The record also contains two letters. The first is a letter from Ms. Yonts dated May 29, 2001; in it, Ms. Yonts explains that she had always lived with her mother and depended on her mother's income to survive, and that she was trying to hold things together since her mother's death, for her own sake and for the sake of her two daughters, ages 3 and 12. Record at 29. She also begged to have her case heard and resolved quickly, before she "loses everything." Id. The second letter, written November 21, 2001, is from Ms. Yonts' attorney to the ALJ; it explains that a portion of Ms. Yonts' 1994 "earnings" ($233.68) constituted vacation pay, which, according to the attorney, should not have been included in the SSA's underlying substantial gainful activity analysis. Record at 59.

  The ALJ issued her decision on February 21, 2002, finding that Ms. Yonts was not entitled to benefits because she engaged in substantial gainful activity after reaching the age of 22. Record at 8-9. The crux of the ALJ's decision is as follows:

  A review of claimant's earnings record reveals that she earned $6124.41 in 1994 and $1603.21 in 1995. The claimant asserts that the figure for 1994 is inflated due to the inclusion of commissions earned in 1993 as well as $233.68 vacation pay for 1994 (Exhibits 4, 23). Nevertheless, by her own admission, the claimant earned over $500 in January, July, August, September, and December 1994. Moreover, this was true despite the receipt of vacation pay (Exhibit 21). Record at 8. In short, the ALJ denied Ms. Yonts' claim because she earned more than $500 in five months in 1994. Having made this finding concerning Ms. Yonts' work activities, the ALJ determined that she need not reach the question of how Ms. Yonts' brief (and apparently illegal) marriage might affect her eligibility for benefits. Id. at 8.

  The ALJ's decision became the final agency decision when the Appeals Council denied review on March 26, 2003. See 20 C.F.R. § 416.1481. Ms. Yonts then filed this lawsuit, seeking review of the decision to deny her benefits. The parties consented to proceed before a magistrate judge, and the case was reassigned to this Court on September 9, 2003. Thereafter, both parties moved for summary judgment. Ms. Yonts asks the Court to reverse the Commissioner's denial of her claim for benefits, or, in the alternative, to remand the case to the Commissioner for further proceedings. The Commissioner has filed a cross-motion for summary judgment, asking the Court to affirm the ALJ's findings.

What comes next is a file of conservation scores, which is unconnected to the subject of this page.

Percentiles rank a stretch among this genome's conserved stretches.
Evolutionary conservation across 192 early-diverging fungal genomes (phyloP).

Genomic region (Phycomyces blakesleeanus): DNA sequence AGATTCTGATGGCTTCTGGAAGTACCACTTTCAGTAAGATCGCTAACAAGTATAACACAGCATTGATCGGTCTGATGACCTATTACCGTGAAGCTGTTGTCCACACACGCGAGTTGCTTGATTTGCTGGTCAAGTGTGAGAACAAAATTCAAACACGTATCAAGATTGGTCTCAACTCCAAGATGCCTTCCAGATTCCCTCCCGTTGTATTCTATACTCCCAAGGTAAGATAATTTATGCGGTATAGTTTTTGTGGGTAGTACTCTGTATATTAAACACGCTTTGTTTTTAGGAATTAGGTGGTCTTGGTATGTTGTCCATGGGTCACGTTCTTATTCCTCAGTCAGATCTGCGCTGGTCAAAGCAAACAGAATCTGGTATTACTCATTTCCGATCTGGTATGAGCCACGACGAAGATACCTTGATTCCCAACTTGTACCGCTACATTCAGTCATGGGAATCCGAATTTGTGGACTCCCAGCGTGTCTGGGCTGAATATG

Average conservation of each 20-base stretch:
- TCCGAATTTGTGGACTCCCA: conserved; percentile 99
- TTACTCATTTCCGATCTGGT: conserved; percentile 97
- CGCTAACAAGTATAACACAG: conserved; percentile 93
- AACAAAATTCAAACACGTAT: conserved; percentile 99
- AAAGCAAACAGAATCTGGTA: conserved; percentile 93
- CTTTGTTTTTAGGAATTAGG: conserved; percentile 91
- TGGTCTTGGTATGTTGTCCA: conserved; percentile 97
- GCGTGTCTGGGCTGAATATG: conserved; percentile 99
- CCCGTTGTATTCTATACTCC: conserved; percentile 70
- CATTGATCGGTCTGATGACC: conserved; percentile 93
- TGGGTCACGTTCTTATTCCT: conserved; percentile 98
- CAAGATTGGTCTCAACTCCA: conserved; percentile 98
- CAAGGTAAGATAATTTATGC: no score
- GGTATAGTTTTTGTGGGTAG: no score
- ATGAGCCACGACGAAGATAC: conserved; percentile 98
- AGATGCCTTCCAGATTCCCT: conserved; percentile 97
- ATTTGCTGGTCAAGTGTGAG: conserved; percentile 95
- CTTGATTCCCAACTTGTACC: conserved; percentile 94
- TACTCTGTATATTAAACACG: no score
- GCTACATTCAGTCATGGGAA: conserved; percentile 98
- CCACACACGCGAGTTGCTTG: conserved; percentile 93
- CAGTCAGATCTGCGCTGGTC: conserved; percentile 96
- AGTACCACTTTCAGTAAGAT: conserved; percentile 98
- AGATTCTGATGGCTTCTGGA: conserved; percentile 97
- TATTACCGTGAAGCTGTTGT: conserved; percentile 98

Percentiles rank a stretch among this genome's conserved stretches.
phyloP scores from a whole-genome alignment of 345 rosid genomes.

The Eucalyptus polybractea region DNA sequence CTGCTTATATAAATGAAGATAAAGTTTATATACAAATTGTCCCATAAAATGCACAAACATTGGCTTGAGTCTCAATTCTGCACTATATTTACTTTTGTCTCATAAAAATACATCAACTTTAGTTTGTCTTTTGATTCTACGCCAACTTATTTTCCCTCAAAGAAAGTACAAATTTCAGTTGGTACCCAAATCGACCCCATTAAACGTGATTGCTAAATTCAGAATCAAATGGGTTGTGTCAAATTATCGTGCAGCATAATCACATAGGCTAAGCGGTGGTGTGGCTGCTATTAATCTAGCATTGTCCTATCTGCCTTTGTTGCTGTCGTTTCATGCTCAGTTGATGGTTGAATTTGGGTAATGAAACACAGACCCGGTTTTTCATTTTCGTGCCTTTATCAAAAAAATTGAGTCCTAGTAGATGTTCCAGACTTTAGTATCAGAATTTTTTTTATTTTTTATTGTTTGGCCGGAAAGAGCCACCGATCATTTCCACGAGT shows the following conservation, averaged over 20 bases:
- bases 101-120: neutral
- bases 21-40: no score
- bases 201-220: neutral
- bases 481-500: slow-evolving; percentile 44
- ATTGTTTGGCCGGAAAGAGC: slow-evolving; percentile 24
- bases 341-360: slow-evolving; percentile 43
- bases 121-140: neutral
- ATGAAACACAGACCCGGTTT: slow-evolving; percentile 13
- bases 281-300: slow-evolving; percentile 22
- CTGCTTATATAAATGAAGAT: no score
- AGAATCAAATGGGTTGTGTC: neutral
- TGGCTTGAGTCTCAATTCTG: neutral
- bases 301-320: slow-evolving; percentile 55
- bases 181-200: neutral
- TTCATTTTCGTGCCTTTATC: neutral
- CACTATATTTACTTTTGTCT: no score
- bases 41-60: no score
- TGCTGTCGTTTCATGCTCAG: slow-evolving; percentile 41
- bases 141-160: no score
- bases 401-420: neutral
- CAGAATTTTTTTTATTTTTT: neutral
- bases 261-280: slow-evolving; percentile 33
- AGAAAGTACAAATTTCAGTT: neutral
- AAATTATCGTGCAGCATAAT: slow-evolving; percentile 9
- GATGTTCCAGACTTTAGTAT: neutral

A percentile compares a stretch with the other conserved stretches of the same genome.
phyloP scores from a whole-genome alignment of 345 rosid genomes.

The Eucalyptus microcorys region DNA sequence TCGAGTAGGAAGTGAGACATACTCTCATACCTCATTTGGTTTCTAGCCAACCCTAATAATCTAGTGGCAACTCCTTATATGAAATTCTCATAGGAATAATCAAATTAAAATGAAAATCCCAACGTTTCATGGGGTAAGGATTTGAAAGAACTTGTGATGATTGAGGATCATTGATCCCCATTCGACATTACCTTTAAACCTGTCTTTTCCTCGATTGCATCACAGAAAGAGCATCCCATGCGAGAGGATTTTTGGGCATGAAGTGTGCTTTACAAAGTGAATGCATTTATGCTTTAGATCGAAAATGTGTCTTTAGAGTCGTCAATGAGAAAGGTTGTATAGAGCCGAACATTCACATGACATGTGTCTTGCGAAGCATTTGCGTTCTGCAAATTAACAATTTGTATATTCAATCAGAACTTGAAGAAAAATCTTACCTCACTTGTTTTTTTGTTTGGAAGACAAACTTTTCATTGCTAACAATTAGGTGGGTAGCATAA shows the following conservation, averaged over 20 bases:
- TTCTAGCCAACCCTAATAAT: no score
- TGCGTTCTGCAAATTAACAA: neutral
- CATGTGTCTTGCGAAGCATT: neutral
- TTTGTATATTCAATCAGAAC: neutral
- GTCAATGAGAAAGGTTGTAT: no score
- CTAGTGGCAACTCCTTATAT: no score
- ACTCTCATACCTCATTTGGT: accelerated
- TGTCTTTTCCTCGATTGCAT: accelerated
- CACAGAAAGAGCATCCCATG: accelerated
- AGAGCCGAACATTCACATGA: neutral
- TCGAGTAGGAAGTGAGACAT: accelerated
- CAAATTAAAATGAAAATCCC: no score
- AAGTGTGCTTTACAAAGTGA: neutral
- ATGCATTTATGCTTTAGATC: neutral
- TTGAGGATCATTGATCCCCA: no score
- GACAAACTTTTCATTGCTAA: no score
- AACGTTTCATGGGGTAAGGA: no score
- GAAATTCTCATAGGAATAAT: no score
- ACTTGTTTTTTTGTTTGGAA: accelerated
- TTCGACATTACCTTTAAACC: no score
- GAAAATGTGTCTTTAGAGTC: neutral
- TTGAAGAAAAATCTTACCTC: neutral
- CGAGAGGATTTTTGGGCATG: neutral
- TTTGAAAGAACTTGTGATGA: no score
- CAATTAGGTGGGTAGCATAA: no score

An ALJ's decision must be affirmed if it is supported by substantial evidence and free of legal error. 42 U.S.C. § 405(g); Steele v. Barnhart, 290 F.3d 936, 940 (7th Cir. 2002). Where, however, "the Commissioner's decision lacks evidentiary support or is so poorly articulated as to prevent meaningful review, the case must be remanded." Steele, 290 F.3d at 940. In the Seventh Circuit, an ALJ must "build an accurate and logical bridge from the evidence to [his] conclusions so that [the Court] may afford the claimant meaningful review of the SSA's ultimate findings." Blakes ex rel. Wolfe v. Barnhart, 331 F.3d 565, 569 (7th Cir. 2003). It is not enough that the record contains evidence to support the ALJ's decision; if the ALJ does not rationally articulate the grounds for that decision, the Court must remand. Steele, 290 F.3d at 941.

  Here, the ALJ determined that Ms. Yonts "earned over $500 in January, July, August, September and December 1994," then concluded that "the claimant engaged in substantial gainful activity subsequent to her attainment of the age of 22 and is therefore not entitled to childhood insurance benefits based on disability." Record at 8. Ms. Yonts asks the Court to reverse the decision below because the ALJ's findings about her earnings were simply wrong — both in terms of mathematical calculations, and in terms of what the Social Security rules and regulations instruct.